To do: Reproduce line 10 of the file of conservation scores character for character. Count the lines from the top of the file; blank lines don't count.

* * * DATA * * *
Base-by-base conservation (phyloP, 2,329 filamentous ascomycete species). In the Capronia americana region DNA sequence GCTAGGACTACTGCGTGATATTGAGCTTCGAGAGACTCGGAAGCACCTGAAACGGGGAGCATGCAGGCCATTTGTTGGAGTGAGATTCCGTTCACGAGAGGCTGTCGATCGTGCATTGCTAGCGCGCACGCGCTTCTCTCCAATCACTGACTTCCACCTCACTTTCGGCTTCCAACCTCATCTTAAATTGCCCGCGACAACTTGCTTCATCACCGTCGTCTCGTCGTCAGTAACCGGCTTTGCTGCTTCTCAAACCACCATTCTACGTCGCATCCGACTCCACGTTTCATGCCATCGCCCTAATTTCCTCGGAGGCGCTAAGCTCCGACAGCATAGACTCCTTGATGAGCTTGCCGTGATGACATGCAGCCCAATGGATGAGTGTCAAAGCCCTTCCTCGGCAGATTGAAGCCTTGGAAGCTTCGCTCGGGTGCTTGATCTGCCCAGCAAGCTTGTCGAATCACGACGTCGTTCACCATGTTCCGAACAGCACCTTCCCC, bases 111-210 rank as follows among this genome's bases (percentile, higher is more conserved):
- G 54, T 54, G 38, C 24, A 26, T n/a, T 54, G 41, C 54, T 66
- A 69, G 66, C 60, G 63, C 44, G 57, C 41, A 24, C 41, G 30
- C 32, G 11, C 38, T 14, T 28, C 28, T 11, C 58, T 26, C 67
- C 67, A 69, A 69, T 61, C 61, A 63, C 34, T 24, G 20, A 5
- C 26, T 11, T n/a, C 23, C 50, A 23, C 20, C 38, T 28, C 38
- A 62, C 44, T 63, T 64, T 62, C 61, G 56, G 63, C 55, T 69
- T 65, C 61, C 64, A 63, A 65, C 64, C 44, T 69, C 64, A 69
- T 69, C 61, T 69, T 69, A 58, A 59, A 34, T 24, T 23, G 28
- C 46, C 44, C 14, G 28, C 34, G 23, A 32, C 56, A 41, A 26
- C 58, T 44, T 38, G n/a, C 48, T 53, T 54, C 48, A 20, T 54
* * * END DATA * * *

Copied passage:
- C 46, C 44, C 14, G 28, C 34, G 23, A 32, C 56, A 41, A 26